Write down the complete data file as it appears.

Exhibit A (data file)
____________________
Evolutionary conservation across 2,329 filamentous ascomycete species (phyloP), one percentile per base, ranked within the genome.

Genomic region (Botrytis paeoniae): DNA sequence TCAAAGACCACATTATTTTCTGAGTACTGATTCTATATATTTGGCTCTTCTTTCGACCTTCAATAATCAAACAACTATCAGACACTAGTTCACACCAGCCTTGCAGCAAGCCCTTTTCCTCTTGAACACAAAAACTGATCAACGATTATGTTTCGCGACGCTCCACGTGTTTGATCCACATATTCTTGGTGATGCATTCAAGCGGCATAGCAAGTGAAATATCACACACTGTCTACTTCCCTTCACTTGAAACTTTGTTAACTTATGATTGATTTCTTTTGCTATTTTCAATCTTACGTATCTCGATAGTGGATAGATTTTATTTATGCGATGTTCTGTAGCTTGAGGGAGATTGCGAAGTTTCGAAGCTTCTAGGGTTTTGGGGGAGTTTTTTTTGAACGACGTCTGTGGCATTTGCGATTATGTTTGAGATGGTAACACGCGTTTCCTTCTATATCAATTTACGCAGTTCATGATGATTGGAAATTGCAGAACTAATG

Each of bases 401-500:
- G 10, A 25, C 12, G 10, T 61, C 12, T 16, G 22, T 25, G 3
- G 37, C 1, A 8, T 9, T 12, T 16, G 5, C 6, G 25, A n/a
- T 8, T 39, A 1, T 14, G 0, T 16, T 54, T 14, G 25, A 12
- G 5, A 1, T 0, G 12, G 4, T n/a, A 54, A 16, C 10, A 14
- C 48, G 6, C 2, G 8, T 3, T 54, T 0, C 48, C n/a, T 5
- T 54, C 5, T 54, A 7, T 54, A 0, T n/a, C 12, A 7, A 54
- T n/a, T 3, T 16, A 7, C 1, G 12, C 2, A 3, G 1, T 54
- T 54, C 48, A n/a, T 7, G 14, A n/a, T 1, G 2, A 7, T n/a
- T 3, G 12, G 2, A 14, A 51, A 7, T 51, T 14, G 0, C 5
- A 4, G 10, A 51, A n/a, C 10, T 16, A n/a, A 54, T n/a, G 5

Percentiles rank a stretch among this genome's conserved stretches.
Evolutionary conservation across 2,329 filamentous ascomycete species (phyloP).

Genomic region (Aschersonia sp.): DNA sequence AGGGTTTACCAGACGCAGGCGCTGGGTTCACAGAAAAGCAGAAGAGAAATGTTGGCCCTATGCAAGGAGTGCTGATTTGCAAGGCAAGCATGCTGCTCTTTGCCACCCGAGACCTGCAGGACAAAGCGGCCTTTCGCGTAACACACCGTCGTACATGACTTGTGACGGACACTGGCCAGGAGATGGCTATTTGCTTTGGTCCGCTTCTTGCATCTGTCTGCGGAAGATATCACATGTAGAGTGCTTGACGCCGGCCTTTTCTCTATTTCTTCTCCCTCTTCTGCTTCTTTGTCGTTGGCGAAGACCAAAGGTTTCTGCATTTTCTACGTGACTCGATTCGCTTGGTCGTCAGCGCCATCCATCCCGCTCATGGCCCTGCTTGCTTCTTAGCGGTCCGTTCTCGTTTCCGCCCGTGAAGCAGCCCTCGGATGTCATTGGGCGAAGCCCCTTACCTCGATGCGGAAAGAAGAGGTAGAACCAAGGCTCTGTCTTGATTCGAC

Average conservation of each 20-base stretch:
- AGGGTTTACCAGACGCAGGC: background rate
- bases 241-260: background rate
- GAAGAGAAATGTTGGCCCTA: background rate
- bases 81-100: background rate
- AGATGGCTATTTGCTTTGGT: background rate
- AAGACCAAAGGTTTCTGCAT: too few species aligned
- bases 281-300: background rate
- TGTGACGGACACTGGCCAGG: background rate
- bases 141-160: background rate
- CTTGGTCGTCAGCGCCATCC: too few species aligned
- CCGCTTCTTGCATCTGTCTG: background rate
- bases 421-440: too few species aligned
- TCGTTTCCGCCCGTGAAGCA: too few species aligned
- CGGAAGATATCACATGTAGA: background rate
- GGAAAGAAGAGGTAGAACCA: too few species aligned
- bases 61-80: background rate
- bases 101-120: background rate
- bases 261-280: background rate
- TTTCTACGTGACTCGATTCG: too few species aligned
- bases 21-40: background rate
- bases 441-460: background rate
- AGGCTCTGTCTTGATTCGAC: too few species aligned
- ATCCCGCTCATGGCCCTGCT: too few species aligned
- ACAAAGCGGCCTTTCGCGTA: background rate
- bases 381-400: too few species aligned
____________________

Evolutionary conservation across 2,329 filamentous ascomycete species (phyloP), one percentile per base, ranked within the genome.

Genomic region (Botrytis paeoniae): DNA sequence TCAAAGACCACATTATTTTCTGAGTACTGATTCTATATATTTGGCTCTTCTTTCGACCTTCAATAATCAAACAACTATCAGACACTAGTTCACACCAGCCTTGCAGCAAGCCCTTTTCCTCTTGAACACAAAAACTGATCAACGATTATGTTTCGCGACGCTCCACGTGTTTGATCCACATATTCTTGGTGATGCATTCAAGCGGCATAGCAAGTGAAATATCACACACTGTCTACTTCCCTTCACTTGAAACTTTGTTAACTTATGATTGATTTCTTTTGCTATTTTCAATCTTACGTATCTCGATAGTGGATAGATTTTATTTATGCGATGTTCTGTAGCTTGAGGGAGATTGCGAAGTTTCGAAGCTTCTAGGGTTTTGGGGGAGTTTTTTTTGAACGACGTCTGTGGCATTTGCGATTATGTTTGAGATGGTAACACGCGTTTCCTTCTATATCAATTTACGCAGTTCATGATGATTGGAAATTGCAGAACTAATG

Each of bases 401-500:
- G 10, A 25, C 12, G 10, T 61, C 12, T 16, G 22, T 25, G 3
- G 37, C 1, A 8, T 9, T 12, T 16, G 5, C 6, G 25, A n/a
- T 8, T 39, A 1, T 14, G 0, T 16, T 54, T 14, G 25, A 12
- G 5, A 1, T 0, G 12, G 4, T n/a, A 54, A 16, C 10, A 14
- C 48, G 6, C 2, G 8, T 3, T 54, T 0, C 48, C n/a, T 5
- T 54, C 5, T 54, A 7, T 54, A 0, T n/a, C 12, A 7, A 54
- T n/a, T 3, T 16, A 7, C 1, G 12, C 2, A 3, G 1, T 54
- T 54, C 48, A n/a, T 7, G 14, A n/a, T 1, G 2, A 7, T n/a
- T 3, G 12, G 2, A 14, A 51, A 7, T 51, T 14, G 0, C 5
- A 4, G 10, A 51, A n/a, C 10, T 16, A n/a, A 54, T n/a, G 5

Percentiles rank a stretch among this genome's conserved stretches.
Evolutionary conservation across 2,329 filamentous ascomycete species (phyloP).

Genomic region (Aschersonia sp.): DNA sequence AGGGTTTACCAGACGCAGGCGCTGGGTTCACAGAAAAGCAGAAGAGAAATGTTGGCCCTATGCAAGGAGTGCTGATTTGCAAGGCAAGCATGCTGCTCTTTGCCACCCGAGACCTGCAGGACAAAGCGGCCTTTCGCGTAACACACCGTCGTACATGACTTGTGACGGACACTGGCCAGGAGATGGCTATTTGCTTTGGTCCGCTTCTTGCATCTGTCTGCGGAAGATATCACATGTAGAGTGCTTGACGCCGGCCTTTTCTCTATTTCTTCTCCCTCTTCTGCTTCTTTGTCGTTGGCGAAGACCAAAGGTTTCTGCATTTTCTACGTGACTCGATTCGCTTGGTCGTCAGCGCCATCCATCCCGCTCATGGCCCTGCTTGCTTCTTAGCGGTCCGTTCTCGTTTCCGCCCGTGAAGCAGCCCTCGGATGTCATTGGGCGAAGCCCCTTACCTCGATGCGGAAAGAAGAGGTAGAACCAAGGCTCTGTCTTGATTCGAC

Average conservation of each 20-base stretch:
- AGGGTTTACCAGACGCAGGC: background rate
- bases 241-260: background rate
- GAAGAGAAATGTTGGCCCTA: background rate
- bases 81-100: background rate
- AGATGGCTATTTGCTTTGGT: background rate
- AAGACCAAAGGTTTCTGCAT: too few species aligned
- bases 281-300: background rate
- TGTGACGGACACTGGCCAGG: background rate
- bases 141-160: background rate
- CTTGGTCGTCAGCGCCATCC: too few species aligned
- CCGCTTCTTGCATCTGTCTG: background rate
- bases 421-440: too few species aligned
- TCGTTTCCGCCCGTGAAGCA: too few species aligned
- CGGAAGATATCACATGTAGA: background rate
- GGAAAGAAGAGGTAGAACCA: too few species aligned
- bases 61-80: background rate
- bases 101-120: background rate
- bases 261-280: background rate
- TTTCTACGTGACTCGATTCG: too few species aligned
- bases 21-40: background rate
- bases 441-460: background rate
- AGGCTCTGTCTTGATTCGAC: too few species aligned
- ATCCCGCTCATGGCCCTGCT: too few species aligned
- ACAAAGCGGCCTTTCGCGTA: background rate
- bases 381-400: too few species aligned